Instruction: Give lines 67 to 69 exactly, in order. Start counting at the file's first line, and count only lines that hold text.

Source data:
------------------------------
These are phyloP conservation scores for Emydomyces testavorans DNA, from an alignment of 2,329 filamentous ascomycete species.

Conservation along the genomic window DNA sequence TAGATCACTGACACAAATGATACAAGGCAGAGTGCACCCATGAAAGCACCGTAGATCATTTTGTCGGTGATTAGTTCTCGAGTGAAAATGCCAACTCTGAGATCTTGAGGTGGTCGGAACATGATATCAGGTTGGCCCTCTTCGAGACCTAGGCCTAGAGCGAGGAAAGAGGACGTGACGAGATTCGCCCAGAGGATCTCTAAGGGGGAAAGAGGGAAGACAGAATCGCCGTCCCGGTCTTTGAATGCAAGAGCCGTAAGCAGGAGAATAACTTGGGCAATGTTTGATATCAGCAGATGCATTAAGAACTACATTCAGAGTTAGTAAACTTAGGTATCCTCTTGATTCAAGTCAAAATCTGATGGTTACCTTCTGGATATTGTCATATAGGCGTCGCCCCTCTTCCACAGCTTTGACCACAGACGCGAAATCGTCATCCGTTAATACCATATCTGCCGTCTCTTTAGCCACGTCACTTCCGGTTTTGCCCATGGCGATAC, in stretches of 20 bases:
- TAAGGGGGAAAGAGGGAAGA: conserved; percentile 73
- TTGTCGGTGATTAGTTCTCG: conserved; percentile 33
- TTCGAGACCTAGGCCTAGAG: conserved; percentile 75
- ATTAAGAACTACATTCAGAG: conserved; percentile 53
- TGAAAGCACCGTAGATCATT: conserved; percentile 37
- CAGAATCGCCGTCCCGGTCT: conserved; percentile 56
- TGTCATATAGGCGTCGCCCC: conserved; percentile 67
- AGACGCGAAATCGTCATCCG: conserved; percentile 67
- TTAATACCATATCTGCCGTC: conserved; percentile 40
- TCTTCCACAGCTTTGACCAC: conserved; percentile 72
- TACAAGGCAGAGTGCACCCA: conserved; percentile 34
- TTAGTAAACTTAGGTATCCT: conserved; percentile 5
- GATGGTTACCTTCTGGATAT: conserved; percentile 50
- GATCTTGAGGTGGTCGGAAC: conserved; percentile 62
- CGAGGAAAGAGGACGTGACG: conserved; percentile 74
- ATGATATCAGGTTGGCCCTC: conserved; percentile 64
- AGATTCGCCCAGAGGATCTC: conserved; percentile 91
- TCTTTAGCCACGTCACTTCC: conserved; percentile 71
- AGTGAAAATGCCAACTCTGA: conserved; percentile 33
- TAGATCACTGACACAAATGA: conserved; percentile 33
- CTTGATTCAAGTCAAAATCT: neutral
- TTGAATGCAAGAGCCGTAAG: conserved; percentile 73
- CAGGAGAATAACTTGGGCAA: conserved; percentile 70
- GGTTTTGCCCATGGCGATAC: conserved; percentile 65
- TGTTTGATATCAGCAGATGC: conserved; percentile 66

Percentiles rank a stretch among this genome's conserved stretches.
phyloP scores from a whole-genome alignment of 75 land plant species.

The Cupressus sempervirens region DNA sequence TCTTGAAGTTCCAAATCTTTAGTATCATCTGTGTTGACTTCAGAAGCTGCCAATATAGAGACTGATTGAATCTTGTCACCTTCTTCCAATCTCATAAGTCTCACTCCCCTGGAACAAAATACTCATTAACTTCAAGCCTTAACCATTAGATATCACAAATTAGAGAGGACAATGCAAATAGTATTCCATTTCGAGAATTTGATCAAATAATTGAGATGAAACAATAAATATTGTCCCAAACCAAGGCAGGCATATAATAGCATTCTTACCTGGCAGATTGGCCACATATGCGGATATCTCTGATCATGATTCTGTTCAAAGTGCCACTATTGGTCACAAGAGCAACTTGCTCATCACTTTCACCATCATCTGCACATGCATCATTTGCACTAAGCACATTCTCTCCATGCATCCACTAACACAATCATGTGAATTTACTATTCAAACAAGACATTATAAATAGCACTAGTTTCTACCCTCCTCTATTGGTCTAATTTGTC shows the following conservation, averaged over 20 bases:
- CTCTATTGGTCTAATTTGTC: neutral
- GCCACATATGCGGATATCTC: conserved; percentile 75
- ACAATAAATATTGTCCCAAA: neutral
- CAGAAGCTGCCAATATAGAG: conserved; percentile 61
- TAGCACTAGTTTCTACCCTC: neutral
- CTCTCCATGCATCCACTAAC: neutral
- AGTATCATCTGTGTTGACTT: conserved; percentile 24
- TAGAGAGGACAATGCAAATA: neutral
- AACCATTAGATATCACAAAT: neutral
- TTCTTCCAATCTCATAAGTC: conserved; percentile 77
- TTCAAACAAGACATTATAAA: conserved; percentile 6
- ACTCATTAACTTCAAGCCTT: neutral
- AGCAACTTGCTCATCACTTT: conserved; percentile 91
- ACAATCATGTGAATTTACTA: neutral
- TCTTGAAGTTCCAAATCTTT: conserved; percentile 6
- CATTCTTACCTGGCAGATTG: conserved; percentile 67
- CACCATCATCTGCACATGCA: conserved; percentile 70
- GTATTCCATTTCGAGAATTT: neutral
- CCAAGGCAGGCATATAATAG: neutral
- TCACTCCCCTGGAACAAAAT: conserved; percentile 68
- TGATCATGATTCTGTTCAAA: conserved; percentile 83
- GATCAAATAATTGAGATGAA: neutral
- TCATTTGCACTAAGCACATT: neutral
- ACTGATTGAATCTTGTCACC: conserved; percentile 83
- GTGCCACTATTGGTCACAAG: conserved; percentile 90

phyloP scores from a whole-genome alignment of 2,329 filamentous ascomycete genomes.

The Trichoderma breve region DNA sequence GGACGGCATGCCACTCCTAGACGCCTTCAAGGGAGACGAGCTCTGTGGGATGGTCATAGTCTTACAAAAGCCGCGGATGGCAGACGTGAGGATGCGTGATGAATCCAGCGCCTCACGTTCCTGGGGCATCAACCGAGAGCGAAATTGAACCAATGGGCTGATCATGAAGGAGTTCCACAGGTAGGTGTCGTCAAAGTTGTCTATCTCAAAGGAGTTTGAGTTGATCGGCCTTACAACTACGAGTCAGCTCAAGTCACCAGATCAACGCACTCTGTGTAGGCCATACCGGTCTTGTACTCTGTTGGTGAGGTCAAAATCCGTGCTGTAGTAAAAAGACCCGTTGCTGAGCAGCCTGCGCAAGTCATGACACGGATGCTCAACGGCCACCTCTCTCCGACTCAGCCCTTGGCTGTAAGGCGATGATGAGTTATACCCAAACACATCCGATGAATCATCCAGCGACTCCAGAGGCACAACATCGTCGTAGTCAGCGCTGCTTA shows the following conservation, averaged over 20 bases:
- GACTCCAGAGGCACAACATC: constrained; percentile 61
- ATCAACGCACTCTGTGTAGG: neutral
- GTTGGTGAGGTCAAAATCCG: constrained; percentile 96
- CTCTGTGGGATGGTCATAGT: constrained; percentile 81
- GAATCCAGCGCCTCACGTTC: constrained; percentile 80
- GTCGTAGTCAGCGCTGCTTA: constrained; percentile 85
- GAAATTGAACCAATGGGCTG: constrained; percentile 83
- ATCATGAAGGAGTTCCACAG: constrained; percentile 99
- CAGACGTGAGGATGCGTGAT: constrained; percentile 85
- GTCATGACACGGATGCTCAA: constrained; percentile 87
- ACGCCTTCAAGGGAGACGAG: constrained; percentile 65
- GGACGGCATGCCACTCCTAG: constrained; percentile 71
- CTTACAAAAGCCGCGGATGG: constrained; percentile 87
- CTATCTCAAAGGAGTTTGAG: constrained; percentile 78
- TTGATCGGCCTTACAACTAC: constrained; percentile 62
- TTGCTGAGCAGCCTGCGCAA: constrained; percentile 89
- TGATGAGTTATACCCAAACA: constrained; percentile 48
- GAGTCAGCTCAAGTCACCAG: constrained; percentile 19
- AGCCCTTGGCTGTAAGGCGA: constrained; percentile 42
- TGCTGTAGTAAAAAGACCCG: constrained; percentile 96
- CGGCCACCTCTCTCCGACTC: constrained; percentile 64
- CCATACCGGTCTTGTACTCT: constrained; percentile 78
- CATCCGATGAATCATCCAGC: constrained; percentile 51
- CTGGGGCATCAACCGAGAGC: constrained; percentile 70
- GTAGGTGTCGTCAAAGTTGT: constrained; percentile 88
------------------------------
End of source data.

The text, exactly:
- GTCATGACACGGATGCTCAA: constrained; percentile 87
- ACGCCTTCAAGGGAGACGAG: constrained; percentile 65
- GGACGGCATGCCACTCCTAG: constrained; percentile 71